For a high price, luckily, you could purchase any number of beauty products containing radium including soaps, creams and lotions. promising to “revitalize and energize the skin”.
Even tooth paste got into the radium game with advertisements stating their toothpaste could “increase the defenses of teeth and gums.” “… gently polishes the dental enamel so it turns white and shiny…”
Yeah, well… it also caused cancer. A wide spread rash of cancer and radiation sickness ending in death. So again, luckily, with his expensive creation process and path of death, this fad didn’t last too long.
Moving on- in the age of scientific advances and new-fangled inventions why not see if those could cross over to the beauty industry! How about using x-ray machines to remove unwanted hair? Sure, it worked, long term exposure to the rays would make your hair fall out- but it also thickened your skin, burned or scarred and changed the pigment…
Electrolysis was actually introduced in 1875, but didn’t become popular for hair removal (specifically unwanted eyelashes or scultping of the eyebrows.)until much later. It was painful, time consuming and not always permanent and not to mention, in the hands of the unexperienced, scarring.
Around this time, the pendulum swung far in both directions, concerning eyebrows and eyelashes. From using mouse fur to create eyebrows to plucking them completely off and painting on new ones, the fashion trends for eyebrows changed from one decade to the next.
And the search for thicker, fuller lashes is still a much sought-after commodity and easily acquired.
But in the 1800s, women would glue hair to their eyelids, (which is not unfamiliar to us these days, but it was far more dangerous) they would coat their eyelashes with greasy pomades before bed, rising to swollen eyes that was to be expected so they were told to rinse them with milk… and if that sounds extreme, there were those in the 1890s that would actually SEW hair on to the eye lid… don’t worry, the skin was first numbed with cocaine… not a problem…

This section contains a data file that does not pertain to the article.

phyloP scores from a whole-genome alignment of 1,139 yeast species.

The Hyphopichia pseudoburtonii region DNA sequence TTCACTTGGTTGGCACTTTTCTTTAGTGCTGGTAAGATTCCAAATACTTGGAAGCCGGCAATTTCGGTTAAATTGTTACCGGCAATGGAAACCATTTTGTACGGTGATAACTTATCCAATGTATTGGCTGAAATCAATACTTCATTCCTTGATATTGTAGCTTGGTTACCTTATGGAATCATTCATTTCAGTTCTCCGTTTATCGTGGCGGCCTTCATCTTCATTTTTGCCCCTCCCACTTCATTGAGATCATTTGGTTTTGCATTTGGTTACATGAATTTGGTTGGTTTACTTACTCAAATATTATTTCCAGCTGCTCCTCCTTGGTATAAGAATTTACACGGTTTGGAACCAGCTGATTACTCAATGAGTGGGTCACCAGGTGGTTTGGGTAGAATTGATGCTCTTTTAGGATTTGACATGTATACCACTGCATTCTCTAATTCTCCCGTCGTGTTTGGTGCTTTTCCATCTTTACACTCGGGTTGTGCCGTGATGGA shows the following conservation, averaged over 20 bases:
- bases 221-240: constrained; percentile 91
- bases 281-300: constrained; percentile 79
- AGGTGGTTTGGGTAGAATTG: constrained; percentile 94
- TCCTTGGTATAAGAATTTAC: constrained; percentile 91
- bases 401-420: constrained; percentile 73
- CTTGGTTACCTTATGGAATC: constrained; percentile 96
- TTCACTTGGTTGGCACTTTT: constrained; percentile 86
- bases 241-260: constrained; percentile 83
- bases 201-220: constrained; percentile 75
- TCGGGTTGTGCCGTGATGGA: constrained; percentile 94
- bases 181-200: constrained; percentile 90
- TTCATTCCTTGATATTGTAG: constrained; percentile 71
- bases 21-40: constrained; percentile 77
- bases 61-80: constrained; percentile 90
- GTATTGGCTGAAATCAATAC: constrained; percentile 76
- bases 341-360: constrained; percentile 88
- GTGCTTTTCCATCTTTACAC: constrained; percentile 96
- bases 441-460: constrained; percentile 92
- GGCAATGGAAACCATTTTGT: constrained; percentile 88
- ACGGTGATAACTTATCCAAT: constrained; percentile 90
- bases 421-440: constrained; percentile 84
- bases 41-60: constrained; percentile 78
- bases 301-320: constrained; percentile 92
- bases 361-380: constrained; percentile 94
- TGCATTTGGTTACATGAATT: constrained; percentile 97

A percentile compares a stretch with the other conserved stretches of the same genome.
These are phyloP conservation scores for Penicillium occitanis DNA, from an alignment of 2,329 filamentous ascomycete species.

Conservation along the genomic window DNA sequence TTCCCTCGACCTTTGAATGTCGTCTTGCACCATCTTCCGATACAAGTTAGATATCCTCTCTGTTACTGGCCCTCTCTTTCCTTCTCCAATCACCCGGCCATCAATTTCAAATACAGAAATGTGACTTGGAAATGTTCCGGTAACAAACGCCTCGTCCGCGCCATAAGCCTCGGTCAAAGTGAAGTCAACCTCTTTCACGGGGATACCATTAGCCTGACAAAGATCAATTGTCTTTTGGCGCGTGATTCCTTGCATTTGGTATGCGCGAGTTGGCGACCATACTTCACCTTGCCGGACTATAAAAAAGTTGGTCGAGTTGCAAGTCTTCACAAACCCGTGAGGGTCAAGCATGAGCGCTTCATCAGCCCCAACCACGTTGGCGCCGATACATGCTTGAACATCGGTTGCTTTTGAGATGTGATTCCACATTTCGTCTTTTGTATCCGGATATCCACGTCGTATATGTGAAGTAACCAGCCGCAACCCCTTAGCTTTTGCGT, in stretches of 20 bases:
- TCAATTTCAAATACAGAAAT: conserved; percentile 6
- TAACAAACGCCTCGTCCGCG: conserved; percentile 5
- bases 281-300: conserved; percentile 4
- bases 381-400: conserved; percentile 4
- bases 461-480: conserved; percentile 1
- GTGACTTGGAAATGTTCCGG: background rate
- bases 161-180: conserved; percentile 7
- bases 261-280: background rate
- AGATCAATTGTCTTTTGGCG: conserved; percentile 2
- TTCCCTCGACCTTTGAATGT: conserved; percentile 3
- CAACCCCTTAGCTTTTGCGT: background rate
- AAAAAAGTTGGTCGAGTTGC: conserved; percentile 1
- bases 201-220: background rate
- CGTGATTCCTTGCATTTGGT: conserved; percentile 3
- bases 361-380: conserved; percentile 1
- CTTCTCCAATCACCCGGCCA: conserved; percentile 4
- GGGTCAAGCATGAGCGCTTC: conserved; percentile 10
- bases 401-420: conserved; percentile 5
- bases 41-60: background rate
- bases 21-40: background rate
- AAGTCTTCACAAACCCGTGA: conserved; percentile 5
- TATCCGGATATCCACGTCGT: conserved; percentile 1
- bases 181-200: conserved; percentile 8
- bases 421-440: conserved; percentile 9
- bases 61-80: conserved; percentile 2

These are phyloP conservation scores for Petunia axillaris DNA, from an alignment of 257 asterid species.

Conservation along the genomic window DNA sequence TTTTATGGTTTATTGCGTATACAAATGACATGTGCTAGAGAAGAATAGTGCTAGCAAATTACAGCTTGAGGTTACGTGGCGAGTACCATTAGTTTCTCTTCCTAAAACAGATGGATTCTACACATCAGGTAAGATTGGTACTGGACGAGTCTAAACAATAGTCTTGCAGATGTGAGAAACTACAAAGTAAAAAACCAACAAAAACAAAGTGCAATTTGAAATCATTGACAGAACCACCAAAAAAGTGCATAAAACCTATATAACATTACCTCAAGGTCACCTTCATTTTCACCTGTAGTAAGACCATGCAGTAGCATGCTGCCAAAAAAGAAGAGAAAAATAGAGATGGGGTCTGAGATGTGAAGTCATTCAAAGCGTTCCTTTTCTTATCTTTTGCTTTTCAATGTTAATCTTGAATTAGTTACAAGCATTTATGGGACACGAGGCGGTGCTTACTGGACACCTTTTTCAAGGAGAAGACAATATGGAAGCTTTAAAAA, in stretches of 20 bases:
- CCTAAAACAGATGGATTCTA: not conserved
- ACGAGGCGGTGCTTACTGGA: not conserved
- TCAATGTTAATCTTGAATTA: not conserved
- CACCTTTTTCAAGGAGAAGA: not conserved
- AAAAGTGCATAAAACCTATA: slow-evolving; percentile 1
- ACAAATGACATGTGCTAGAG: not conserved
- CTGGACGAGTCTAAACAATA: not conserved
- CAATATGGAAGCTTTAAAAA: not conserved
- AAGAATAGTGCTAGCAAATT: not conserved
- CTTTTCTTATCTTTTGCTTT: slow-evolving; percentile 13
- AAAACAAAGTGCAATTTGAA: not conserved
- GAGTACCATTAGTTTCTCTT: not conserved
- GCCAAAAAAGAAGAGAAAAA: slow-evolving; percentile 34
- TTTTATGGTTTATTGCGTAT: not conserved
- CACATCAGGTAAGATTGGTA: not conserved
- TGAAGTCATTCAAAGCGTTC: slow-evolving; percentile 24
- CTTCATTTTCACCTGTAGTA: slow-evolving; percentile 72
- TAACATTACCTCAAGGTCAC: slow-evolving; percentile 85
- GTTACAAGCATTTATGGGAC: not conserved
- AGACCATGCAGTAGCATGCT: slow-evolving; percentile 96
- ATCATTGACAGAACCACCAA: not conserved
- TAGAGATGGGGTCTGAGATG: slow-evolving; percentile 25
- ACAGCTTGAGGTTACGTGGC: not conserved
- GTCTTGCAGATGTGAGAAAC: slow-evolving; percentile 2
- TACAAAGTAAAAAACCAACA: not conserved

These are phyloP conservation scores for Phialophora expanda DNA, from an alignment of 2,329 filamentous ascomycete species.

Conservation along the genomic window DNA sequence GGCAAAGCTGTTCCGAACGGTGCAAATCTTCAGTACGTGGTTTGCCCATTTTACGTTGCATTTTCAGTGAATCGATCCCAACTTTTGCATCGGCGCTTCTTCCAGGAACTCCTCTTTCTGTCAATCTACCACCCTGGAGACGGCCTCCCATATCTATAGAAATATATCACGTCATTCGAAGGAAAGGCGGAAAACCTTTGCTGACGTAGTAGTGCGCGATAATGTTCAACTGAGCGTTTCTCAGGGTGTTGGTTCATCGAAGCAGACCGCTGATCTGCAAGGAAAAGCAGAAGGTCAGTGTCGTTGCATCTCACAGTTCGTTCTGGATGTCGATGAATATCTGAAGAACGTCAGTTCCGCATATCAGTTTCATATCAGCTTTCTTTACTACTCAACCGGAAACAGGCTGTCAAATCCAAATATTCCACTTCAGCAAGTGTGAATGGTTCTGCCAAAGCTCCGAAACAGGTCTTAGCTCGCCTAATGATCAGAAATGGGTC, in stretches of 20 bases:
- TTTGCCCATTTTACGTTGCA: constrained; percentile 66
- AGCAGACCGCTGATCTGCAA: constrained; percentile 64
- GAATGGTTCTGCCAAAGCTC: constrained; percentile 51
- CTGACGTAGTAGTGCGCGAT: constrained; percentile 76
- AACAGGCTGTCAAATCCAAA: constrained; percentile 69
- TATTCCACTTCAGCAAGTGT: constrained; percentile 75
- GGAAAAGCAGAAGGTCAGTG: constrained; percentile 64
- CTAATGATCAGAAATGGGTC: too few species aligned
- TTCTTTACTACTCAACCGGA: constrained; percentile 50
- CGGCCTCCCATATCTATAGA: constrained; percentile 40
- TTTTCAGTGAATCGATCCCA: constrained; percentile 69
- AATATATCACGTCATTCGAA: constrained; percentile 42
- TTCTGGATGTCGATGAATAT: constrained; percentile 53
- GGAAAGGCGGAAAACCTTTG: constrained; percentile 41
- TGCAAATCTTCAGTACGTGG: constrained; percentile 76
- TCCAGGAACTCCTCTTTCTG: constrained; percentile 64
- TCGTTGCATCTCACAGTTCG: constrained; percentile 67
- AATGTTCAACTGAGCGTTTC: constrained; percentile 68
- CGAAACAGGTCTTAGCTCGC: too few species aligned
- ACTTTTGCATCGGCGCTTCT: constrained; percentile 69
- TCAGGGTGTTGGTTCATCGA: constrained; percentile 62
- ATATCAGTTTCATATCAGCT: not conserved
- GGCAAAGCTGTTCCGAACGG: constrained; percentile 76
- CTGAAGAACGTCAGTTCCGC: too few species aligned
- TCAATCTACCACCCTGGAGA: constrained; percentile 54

In 1902 Charles Nessler (later known as Karl Nessler) patented a “A New or Improved Method and Means for the Manufacture of Artificial Eyebrows, Eyelashes and the Like.” No one really knows what the “artificial eyebrow method from the patent did, but- interesting note, Nessler went on to create the first permanent wave machine in 1909.
Beauty practices then and even to some extent today are not consistent in their regulations and back then, not at all. So that in the years of the “traveling salesman” or the mercantile stores even to the expansion of the cosmetic counters of the modern age… people don’t really know what they are putting on their skin or even ingesting for the sake of beauty for that matter.
And while we may look back and shake our heads at the choices men and woman made for vanity’s sake, we only have to look at the continuing trends throughout time to see that things haven’t changed very much.
We may have changed up our choice of poisons, these days they are mostly man made and have a lot more syllables, but they are still there. You may be surprised that lead and mercury can still be found in cosmetics today and that our toxins of choice are more along the asbestos, formaldehyde, baby foreskin and paralyzing and nerve blocking toxins for the sake of youth-type.
So try not to judge our ancestors too harshly, as we will come under the same scrutiny by our next generation of investigators of creepy history.
So now I ask you… what’s in your cosmetic collection?